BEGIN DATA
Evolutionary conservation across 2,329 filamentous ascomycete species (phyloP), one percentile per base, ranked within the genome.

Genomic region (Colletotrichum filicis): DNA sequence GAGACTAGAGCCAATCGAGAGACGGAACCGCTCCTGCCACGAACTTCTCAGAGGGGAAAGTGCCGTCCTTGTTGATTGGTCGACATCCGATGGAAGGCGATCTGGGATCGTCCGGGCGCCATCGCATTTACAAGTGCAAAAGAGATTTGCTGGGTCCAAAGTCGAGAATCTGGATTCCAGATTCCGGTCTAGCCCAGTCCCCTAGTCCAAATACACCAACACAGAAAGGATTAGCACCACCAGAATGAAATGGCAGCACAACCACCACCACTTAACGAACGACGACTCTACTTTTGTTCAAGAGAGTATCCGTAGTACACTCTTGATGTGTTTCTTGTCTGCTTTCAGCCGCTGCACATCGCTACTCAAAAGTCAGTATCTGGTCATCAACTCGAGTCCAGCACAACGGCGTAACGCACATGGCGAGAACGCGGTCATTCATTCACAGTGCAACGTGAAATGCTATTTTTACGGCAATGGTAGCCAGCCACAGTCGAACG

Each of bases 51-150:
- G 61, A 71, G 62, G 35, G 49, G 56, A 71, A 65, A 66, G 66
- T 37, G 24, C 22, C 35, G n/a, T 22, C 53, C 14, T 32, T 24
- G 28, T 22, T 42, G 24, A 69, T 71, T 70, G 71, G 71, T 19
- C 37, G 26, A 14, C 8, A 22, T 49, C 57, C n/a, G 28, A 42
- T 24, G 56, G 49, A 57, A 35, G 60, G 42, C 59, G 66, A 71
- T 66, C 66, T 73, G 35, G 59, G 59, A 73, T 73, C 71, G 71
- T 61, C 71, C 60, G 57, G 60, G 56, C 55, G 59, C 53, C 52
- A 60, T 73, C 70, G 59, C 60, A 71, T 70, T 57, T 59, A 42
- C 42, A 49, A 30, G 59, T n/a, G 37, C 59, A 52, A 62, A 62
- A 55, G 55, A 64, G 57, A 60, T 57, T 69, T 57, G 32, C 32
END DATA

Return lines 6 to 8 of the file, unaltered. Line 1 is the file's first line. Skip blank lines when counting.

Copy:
- G 28, T 22, T 42, G 24, A 69, T 71, T 70, G 71, G 71, T 19
- C 37, G 26, A 14, C 8, A 22, T 49, C 57, C n/a, G 28, A 42
- T 24, G 56, G 49, A 57, A 35, G 60, G 42, C 59, G 66, A 71